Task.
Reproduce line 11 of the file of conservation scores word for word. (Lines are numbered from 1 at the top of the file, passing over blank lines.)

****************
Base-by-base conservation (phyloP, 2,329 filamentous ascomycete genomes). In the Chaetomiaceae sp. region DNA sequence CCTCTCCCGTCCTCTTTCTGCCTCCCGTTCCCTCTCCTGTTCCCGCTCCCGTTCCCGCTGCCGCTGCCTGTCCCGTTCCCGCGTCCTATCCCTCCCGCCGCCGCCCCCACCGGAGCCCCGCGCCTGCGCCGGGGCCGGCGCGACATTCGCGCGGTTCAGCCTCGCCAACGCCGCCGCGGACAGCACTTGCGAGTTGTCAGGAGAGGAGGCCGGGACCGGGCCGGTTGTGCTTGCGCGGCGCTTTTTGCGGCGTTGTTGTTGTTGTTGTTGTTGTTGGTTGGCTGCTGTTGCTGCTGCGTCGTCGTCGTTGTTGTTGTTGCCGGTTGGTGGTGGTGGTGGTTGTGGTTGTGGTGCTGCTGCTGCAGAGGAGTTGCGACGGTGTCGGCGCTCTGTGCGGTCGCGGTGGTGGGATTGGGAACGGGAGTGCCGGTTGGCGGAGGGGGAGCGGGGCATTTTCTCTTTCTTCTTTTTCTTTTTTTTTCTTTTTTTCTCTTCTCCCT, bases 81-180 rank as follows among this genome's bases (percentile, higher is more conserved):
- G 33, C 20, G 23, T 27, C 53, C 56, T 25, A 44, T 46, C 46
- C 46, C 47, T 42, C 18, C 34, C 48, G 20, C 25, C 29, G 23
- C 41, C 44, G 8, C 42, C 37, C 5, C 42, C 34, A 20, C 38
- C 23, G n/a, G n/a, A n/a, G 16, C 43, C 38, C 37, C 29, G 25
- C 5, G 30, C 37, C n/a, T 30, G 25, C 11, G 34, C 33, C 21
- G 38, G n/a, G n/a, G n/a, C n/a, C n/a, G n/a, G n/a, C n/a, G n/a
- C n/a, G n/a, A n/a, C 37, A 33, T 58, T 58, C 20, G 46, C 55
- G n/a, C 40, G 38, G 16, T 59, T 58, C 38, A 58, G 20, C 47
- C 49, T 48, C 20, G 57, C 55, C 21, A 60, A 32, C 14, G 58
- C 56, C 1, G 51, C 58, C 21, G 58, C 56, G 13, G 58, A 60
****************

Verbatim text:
- C 56, C 1, G 51, C 58, C 21, G 58, C 56, G 13, G 58, A 60